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With the exception of the larger pickup trucks, I would expect that the automotive industry has trailer towing in general towards the bottom of their market-drivers list!

Connie, one thing that should be made very clear here is that something like a tongue weight spec by a manufacturer, and which has a heavier tongue weight per a web site, is only a baby step towards the real world of what will be attached to your tow vehicle.

Tongue weight is ultimately a percentage of the actual, loaded for camping, weight of the trailer (aka 'wet' vs the dry weight from the manufacturer) -- Depending on how big a trailer is, the weight of options and the stuf that you stuff into it and its various tanks and cupboards may be from a few hundred to the better part of a thousand pounds, and something like 10% of that additional weight should be on the tongue (or you may experience serious control issues).
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Old 08-26-2007, 05:16 PM   #7
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B sure to check the specs on your hitch because they come with specifications that indicate the MAX tongue weight and towing capacity.

If you are determined to tow something with a tongue weight far to heavy for your vehicle, look no further. Northern Tool sells this device that gives U a 3000lb tong weight.
http://www.northerntool.com/webapp/wcs/sto...ssearch=3377825
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Old 08-26-2007, 06:02 PM   #8
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Where's the kitchen on that dolly, because it must have one at that price.
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Old 08-26-2007, 06:09 PM   #9
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Hi - thanks for all the input. I don't even have a hitch yet as I didn't want to get anything till I had this all figured out ( or at least as much as I need to get started.) I don't want to tow anything heavier than recommended since I don't want to tear up my van. I'm mostly trying to understand what the max size RV I can tow would be, and I do see that the wet weight could be considerably more than the dry. Knowing the size max helps me as I search - for instance if a 17' Casita will be too heavy when loaded, then I'll look for a 16'. The difficulty seems to be in finding out just how much these things actually weigh including hitch etc, allowing for the differences in the amount of stuff one carries. Have you all found that the manufacturers listing of the weights are accurate? Of course, it goes the other way too - if I know I can only carry, say 600#, then that's what I'd limit myself to. Obviously, the tanks hold however much they hold, at 8# a gallon (even black water, BTW??), but the rest is somewhat negotiable, I'd imagine.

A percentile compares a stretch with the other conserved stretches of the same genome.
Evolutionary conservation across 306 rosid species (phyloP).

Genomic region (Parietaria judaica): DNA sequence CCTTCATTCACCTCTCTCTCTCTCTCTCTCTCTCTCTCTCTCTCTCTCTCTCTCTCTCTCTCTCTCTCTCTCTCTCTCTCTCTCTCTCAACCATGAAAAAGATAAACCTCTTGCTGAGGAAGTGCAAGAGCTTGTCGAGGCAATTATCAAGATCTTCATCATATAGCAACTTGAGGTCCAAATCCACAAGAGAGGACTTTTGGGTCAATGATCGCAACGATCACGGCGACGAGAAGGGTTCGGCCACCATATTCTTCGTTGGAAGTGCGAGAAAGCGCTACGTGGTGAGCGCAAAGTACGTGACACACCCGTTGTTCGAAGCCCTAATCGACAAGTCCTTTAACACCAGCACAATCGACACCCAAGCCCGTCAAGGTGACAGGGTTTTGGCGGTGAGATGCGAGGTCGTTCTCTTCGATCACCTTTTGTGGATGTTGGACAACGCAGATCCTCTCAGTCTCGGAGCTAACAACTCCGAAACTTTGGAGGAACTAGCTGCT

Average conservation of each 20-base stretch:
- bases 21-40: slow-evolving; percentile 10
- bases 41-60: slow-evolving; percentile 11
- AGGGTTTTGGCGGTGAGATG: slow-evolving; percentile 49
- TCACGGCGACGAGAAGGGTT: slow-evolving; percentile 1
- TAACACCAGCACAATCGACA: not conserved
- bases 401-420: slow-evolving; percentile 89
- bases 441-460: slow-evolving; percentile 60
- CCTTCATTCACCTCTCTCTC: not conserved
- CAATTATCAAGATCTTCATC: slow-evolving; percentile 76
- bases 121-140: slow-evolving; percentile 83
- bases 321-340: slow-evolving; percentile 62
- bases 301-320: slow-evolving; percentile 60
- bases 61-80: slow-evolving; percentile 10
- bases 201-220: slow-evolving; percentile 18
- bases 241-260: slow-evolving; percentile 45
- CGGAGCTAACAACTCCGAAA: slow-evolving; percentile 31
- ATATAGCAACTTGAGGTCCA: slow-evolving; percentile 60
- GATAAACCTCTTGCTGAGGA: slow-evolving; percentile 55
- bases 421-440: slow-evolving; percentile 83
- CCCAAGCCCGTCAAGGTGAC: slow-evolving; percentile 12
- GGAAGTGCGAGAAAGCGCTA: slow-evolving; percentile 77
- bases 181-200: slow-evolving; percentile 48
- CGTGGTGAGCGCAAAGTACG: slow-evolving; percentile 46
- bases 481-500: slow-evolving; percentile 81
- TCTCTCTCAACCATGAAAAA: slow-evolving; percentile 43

Thanks all!
Connie
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Old 08-26-2007, 09:28 PM   #10
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Manufacturer weights are not accurate for a fully loaded RV. For the 17' Casita, plan on 3,000 lbs. tow weight and 500 lbs. hitchweight.
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Old 08-26-2007, 09:59 PM   #11
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If you are determined to tow something with a tongue weight far to heavy for your vehicle, look no further. Northern Tool sells this device that gives U a 3000lb tong weight.
http://www.northerntool.com/webapp/wcs/sto...ssearch=3377825
That looks similar to a "slip dolly" that was used in this movie.
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Old 08-26-2007, 11:14 PM   #12
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Hi, all - more newbie help needed. In reading some of the past posts on trailer weight & tongue weight, I noticed one poster (please forgive me for not remembering names!) noted that the Casita Spirit Deluxe 17' (one of the RVs I'm considering) has a higher tongue weight for it's size than other 17' trailers. In looking thru my Kia Sedona owner's manual, rather than a specific tongue weight, it says the tongue should be no more than 10% of the total RV weight. So what's the best way to decide if my tug can handle this RV model? Obviously, in my search for the perfect egg, this becomes fairly important info!!
Thanks for your patience
Connie